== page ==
Wednesday, 7 November 2012

Canon EF 50mm f/1.8 II Camera Lens Review

Lightweight and affordable, the Canon EF 50mm lens--which offers a fast f/1.8 aperture--is an excellent lens for people who prefer a fixed focal length. Canon's lightest EF lens at a mere 4.6 ounces, the lens boasts a traditional Gauss-type optical design that delivers a sharp performance even when wide open. As a result, the lens provides an image that's extremely close to how your eye perceives a subject, making it excellent for portraits and images that require a natural depth of field. In addition, the lens focuses as close as 18 inches, helping you take extreme close-ups. Finally, the lens offers an excellent color balance. As with all Canon lenses, the lens carries a one-year warranty.

Product Features

  • 50mm standard lens with f/1.8 maximum aperture
  • Traditional Gauss-type optical design is extremely sharp
  • Focuses as close as 18 inches for extreme close-ups,Autofocus: Yes
  • Ideal for natural-looking shots; excellent color balance
  • Measures 2.7 inches in diameter; 1-year warranty
Best Value in Photography! 
Wow! My theory now is that Canon doesn't put this baby as their kit lens because many people would decide that they DONT NEED ANOTHER ONE! And many of them would be right!

Like others, I bought the Rebel XT and the 28-135 IS lens. The 28-135 is heavy and priced like a gold brick. I guess it does OK, and I do keep it mounted most of the time.

And like others, I stumbled on this lens somehow, read the raving reviews, and for the price figured, "What the heck?"

This lens in tack sharp. It shows the fire in the colors you photograph. The wide aperture means candles can be excellent lights for portraits. Its narrow field is great.

There are pitfalls though. I snapped a pic of my face at arm's length using autofocus a while back and (1) the focus locked on the tip of my nose and my face was already blurring (2) the lens was so sharp that I saw blackheads clearly on my nose tip I can't really see in the mirror (doh!). I've read that dSLR images are slightly soft to aid in later editing. I can only imagine what it would do on a film camera.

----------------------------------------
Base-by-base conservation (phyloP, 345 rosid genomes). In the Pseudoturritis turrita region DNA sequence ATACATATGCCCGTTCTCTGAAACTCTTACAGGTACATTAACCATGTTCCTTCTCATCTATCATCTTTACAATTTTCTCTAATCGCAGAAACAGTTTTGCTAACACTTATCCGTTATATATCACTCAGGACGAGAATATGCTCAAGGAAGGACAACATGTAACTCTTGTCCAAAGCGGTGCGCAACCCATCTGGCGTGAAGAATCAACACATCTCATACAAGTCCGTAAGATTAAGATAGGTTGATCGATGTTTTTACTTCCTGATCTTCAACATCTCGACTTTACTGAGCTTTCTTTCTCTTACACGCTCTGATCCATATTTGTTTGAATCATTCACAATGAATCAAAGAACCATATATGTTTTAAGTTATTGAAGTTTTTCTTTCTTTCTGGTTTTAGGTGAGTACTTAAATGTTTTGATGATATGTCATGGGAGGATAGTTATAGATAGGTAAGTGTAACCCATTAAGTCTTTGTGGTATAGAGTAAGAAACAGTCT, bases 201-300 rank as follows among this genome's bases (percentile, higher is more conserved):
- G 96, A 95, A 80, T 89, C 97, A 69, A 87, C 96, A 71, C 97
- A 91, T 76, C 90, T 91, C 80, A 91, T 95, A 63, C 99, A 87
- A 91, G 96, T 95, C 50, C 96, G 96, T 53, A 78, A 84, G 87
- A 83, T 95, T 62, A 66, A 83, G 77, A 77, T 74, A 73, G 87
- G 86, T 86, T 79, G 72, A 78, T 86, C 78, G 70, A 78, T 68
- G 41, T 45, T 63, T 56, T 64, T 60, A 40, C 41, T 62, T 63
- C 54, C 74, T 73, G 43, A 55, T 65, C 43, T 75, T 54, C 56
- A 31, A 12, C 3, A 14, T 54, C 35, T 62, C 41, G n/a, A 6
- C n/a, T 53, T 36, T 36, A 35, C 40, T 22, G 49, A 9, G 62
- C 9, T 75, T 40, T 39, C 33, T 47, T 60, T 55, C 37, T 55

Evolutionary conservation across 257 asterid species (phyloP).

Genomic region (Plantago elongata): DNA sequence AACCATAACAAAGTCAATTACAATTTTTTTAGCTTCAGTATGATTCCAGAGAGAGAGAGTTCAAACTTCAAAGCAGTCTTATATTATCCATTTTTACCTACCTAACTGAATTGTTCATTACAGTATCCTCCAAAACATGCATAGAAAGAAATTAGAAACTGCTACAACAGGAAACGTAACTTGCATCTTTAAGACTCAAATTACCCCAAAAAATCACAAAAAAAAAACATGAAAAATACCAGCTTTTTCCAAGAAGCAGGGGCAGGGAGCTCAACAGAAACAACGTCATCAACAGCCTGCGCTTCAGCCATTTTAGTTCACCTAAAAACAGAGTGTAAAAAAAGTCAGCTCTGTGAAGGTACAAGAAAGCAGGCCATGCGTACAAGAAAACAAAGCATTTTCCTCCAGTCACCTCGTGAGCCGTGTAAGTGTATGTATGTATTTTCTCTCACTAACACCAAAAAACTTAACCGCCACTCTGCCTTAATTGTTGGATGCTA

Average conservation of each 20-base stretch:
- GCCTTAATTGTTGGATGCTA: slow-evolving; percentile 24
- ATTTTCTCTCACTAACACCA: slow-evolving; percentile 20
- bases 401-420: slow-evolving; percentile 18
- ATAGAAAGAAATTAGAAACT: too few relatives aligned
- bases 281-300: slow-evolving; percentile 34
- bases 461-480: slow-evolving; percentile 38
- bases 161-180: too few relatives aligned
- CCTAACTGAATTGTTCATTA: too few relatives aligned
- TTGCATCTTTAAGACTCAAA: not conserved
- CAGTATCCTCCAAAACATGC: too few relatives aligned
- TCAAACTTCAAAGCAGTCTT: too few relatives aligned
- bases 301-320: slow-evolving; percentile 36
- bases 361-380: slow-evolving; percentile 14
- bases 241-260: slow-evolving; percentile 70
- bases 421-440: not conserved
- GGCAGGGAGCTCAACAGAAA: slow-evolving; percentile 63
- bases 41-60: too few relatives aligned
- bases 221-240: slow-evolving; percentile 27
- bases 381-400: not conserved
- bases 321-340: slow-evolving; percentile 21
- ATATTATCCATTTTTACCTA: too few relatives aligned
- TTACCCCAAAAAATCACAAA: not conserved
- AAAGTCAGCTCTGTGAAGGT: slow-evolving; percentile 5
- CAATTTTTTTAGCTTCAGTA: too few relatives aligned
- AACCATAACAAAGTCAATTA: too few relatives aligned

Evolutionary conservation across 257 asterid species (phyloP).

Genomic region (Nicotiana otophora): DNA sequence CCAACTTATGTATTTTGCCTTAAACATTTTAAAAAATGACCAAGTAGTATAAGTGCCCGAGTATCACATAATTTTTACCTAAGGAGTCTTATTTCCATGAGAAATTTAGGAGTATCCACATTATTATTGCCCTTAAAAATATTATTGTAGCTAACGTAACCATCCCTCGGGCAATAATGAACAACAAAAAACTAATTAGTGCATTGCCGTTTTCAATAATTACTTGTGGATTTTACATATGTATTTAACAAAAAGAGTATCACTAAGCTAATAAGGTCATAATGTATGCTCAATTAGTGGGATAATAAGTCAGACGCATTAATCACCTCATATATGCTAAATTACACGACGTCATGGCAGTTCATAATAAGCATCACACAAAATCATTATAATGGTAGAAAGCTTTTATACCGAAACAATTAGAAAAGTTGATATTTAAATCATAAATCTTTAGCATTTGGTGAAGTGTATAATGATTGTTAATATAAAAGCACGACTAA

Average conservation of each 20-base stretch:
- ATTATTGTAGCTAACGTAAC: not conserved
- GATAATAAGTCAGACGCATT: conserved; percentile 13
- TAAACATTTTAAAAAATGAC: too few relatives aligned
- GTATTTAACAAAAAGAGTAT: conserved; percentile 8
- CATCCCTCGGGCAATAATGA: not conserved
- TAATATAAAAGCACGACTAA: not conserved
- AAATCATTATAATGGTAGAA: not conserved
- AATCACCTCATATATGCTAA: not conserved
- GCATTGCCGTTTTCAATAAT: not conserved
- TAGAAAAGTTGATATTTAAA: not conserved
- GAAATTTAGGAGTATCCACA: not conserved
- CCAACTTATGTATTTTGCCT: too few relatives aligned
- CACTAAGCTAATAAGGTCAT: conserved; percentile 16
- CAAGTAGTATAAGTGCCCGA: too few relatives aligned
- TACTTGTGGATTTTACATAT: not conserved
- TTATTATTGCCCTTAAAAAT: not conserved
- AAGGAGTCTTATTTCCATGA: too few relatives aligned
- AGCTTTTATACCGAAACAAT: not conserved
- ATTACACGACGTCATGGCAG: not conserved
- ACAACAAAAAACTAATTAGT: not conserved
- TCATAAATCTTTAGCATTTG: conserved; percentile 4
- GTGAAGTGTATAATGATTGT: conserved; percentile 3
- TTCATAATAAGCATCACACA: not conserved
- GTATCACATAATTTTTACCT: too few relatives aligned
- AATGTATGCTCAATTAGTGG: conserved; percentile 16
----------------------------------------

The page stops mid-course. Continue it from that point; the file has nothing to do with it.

Yesterday while camping I slapped this lens on. Unlike the 28-135, this one is light enough that I didnt notice I was carrying a camera everywhere. At night I put the lens on the top of the car pointed at the sky, set the shutter for 15 secs, and hit the button. Much to my amazement, the lens not only showed hundreds of stars that were invisible to my eyes, but it also found a galaxy. That pic is on the customer image section of this page. You can see what I saw, but the smaller size doesnt do the lens justice.

One quirk of Amazon is that this page keeps alternating pictures of lenses. This lens does not have the distance focus scales on the outside of it.

Zoom is nice for many things. But where zoom isnt necessary, performance is very, very nice. Performance at $70 is almost too good to be true.

Let me close by repeating what has been said elsewhere and will continue to be said here....IF YOU OWN A SLR, STOP NOW AND GET THIS LENS!

UPDATE 12/06 I have owned this lens for about a year now. Over that time I have immersed myself in photography, workshops, books, tests, etc. I have since upgraded to the 30D and a couple of L lenses, and now have a portfolio strong enough that I am now getting dollar signs thrown at me that I didnt even see coming. I say all this to give you some perspective on what I will write afterward.

Now that Ive really learned the difference, I can agree with others that it is a tad soft wide open, but that is to be expected. I read a lens test recently that put the 1.8 against Canons heavweight L glass, and, not surprisingly, the L beat out the $70 plastic wonder in most categories. What might surprise you, however, is that when the lens was tested at F 8 it BEAT THE L GLASS in sharpness! As one that has felt the pain of trading large sums of money for L glass, I appreciate affordable quality...not something anyone can plan on seeing much of in photography.

My 28-135 has since joined my kit lens in the garage. The 1.8 is still in my case with my newer 30D.

With some experience under my belt I now would make the following recommendation. Right now, as you read this, you may have an idea if you've been bitten by the photog bug. You may know that this beast is going to morph into something more than a simple pasttime. If you look inside the depths of your aspirations and you know that you are going to be a serious amateur, bite the bullet and get the 50mm 1.4. Trust me on this one. Eventually you'll end up getting it anyway, so just apply the $70 to the 1.4 now.

If you're just exploring different areas of SLR photography, you cant go wrong with this lens. Case in point- as of this writing the baby in pink in the customer images section of this lens is one of the top-ten rated images of all pics uploaded on Amazon! This lens will allow you to dazzle friends and relatives used to snapshots from point & shoots. It will be the start of what you upgraded to a DSLR for in the first place. For you, the 1.8 is still, by far, the best value in photography!

Click link below to learn more about Canon EF 50mm f/1.8 II Camera Lens :

No comments:

Post a Comment